Rheumatic fever post-streptococcal inflammatory disease that can involve the heart, joints, skin, & brain

Rheumatic fever (RF) is an inflammatory disease that can involve the heart, joints, skin, and brain. The disease typically develops two to four weeks after a streptococcal throat infection. Signs and symptoms include fever, multiple painful joints, involuntary muscle movements, and occasionally a characteristic non-itchy rash known as erythema marginatum. The heart is involved in about half of the cases. Damage to the heart valves, known as rheumatic heart disease (RHD), usually occurs after repeated attacks but can sometimes occur after one. The damaged valves may result in heart failure, atrial fibrillation and infection of the valves.

Phalloplasty is the construction or reconstruction of a penis, or the artificial modification of the penis by surgery. The term phalloplasty is also occasionally used to refer to penis enlargement.

Infective endocarditis endocarditis that is characterized by inflammation of the endocardium caused by infectious agents.

Infective endocarditis is an infection of the inner surface of the heart, usually the valves. Symptoms may include fever, small areas of bleeding into the skin, heart murmur, feeling tired, and low red blood cell count. Complications may include valvular insufficiency, heart failure, stroke, and kidney failure.

Hip replacement surgery replacing hip joint with prosthetic implant

Hip replacement is a surgical procedure in which the hip joint is replaced by a prosthetic implant, that is, a hip prosthesis. Hip replacement surgery can be performed as a total replacement or a hemi (half) replacement. Such joint replacement orthopaedic surgery is generally conducted to relieve arthritis pain or in some hip fractures. A total hip replacement consists of replacing both the acetabulum and the femoral head while hemiarthroplasty generally only replaces the femoral head. Hip replacement is currently one of the most common orthopaedic operations, though patient satisfaction short- and long-term varies widely. Approximately 58% of total hip replacements are estimated to last 25 years. The average cost of a total hip replacement in 2012 was $40,364 in the United States, and about $7,700 to $12,000 in most European countries.

Aspiration pneumonia bronchopneumonia that develops due to the entrance of foreign materials into the lungs usually oral or gastric contents

Aspiration pneumonia is a type of lung infection that is due to a relatively large amount of material from the stomach or mouth entering the lungs. Signs and symptoms often include fever and cough of relatively rapid onset. Complications may include lung abscess. Some include chemical pneumonitis as a subtype, which occurs from acidic but non-infectious stomach contents entering the lungs.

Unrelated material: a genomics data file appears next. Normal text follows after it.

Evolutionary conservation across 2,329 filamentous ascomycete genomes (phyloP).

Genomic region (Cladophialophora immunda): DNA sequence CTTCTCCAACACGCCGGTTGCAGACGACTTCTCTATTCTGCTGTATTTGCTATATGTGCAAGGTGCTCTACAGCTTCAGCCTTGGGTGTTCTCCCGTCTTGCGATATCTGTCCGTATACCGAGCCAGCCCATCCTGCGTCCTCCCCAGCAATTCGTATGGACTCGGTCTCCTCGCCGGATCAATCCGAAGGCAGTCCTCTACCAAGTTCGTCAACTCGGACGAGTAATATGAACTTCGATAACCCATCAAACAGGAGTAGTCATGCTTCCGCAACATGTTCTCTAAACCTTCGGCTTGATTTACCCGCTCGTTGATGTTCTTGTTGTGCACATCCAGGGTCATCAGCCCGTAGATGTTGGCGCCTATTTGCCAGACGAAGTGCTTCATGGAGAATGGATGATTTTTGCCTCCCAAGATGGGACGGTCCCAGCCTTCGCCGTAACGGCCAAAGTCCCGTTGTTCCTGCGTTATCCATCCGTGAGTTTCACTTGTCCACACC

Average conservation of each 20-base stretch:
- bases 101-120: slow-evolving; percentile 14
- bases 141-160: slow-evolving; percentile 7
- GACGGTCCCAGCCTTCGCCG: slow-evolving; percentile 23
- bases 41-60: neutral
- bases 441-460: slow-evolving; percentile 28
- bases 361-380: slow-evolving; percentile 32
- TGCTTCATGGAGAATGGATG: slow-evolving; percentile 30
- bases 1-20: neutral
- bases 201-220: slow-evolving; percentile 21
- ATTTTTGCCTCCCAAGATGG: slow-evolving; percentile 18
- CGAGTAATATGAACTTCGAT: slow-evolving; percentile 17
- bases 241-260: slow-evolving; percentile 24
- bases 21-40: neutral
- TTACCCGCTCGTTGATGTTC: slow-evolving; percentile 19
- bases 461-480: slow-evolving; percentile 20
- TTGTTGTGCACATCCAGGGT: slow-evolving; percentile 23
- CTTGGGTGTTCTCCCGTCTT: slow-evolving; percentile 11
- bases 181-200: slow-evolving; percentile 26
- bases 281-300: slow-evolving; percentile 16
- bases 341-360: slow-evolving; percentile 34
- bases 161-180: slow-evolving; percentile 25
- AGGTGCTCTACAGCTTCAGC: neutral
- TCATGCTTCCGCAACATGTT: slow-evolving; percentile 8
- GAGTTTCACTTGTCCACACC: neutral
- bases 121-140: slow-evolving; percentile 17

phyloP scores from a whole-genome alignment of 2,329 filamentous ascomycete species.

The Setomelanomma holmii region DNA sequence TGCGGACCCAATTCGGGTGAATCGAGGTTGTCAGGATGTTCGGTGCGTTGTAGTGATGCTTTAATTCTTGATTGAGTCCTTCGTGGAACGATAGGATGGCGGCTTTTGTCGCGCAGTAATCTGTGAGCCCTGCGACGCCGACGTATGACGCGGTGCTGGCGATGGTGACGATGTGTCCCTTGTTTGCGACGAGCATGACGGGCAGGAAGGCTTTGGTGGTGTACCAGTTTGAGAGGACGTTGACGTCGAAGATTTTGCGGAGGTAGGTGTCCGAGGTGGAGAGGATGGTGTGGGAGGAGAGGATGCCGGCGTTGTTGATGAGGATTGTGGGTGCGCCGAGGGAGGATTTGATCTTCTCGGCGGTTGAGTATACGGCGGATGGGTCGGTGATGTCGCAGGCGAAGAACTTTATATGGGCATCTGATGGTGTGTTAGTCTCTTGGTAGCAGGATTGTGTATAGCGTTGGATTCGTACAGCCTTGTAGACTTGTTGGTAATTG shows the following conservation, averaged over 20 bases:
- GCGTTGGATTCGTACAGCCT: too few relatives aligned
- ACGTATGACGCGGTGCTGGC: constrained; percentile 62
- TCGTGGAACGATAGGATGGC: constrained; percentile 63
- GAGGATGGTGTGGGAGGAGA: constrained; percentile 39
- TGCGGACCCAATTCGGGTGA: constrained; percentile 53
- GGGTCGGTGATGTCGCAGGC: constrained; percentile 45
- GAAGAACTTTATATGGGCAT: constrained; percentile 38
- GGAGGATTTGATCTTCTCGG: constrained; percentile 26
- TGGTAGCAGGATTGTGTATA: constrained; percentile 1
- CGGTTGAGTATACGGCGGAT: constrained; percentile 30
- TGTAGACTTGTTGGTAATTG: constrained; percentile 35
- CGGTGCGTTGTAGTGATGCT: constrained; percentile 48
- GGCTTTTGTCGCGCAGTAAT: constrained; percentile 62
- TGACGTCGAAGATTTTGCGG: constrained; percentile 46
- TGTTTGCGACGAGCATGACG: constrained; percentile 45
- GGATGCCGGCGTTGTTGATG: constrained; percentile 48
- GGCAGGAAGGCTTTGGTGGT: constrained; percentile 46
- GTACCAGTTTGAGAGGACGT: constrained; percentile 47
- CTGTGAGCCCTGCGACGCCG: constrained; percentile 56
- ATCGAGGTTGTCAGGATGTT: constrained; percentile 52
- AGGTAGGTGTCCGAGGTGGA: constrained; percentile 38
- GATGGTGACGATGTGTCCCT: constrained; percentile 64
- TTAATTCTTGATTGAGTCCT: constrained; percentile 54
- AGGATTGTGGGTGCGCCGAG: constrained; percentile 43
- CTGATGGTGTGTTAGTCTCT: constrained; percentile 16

Mastoiditis middle ear disease characterized by an inflammation of the mucosal lining of the mastoid antrum and the mastoid air cell system inside the mastoid process

Mastoiditis is the result of an infection that extends to the air cells of the skull behind the ear. Specifically, it is an inflammation of the mucosal lining of the mastoid antrum and mastoid air cell system inside the mastoid process. The mastoid process is the portion of the temporal bone of the skull that is behind the ear. The mastoid process contains open, air-containing spaces. Mastoiditis is usually caused by untreated acute otitis media and used to be a leading cause of child mortality. With the development of antibiotics, however, mastoiditis has become quite rare in developed countries where surgical treatment is now much less frequent and more conservative, unlike former times. Additionally, there is no evidence that the drop in antibiotic prescribing for otitis media has increased the incidence of mastoiditis, raising the possibility that the drop in reported cases is due to a confounding factor such as childhood immunizations against Haemophilus and Streptococcus. Untreated, the infection can spread to surrounding structures, including the brain, causing serious complications.

Joint replacement orthopedic surgery to replace a joint

Replacement arthroplasty, or joint replacement surgery, is a procedure of orthopedic surgery in which an arthritic or dysfunctional joint surface is replaced with an orthopedic prosthesis. Joint replacement is considered as a treatment when severe joint pain or dysfunction is not alleviated by less-invasive therapies. It is a form of arthroplasty, and is often indicated from various joint diseases, including osteoarthritis and rheumatoid arthritis.

Bone-anchored hearing aid type of hearing aid based on bone conduction

A bone-anchored hearing aid (BAHA) is a type of hearing aid based on bone conduction. It is primarily suited for people who have conductive hearing losses, unilateral hearing loss, single-sided deafness and people with mixed hearing losses who cannot otherwise wear 'in the ear' or 'behind the ear' hearing aids. They are more expensive than conventional hearing aids, and their placement involves invasive surgery which carries a risk of complications, although when complications do occur, they are usually minor.

A chronic wound is a wound that does not heal in an orderly set of stages and in a predictable amount of time the way most wounds do; wounds that do not heal within three months are often considered chronic. Chronic wounds seem to be detained in one or more of the phases of wound healing. For example, chronic wounds often remain in the inflammatory stage for too long. To overcome that stage and jump-start the healing process a number of factors need to be addressed such as bacterial burden, necrotic tissue, and moisture balance of the whole wound. In acute wounds, there is a precise balance between production and degradation of molecules such as collagen; in chronic wounds this balance is lost and degradation plays too large a role.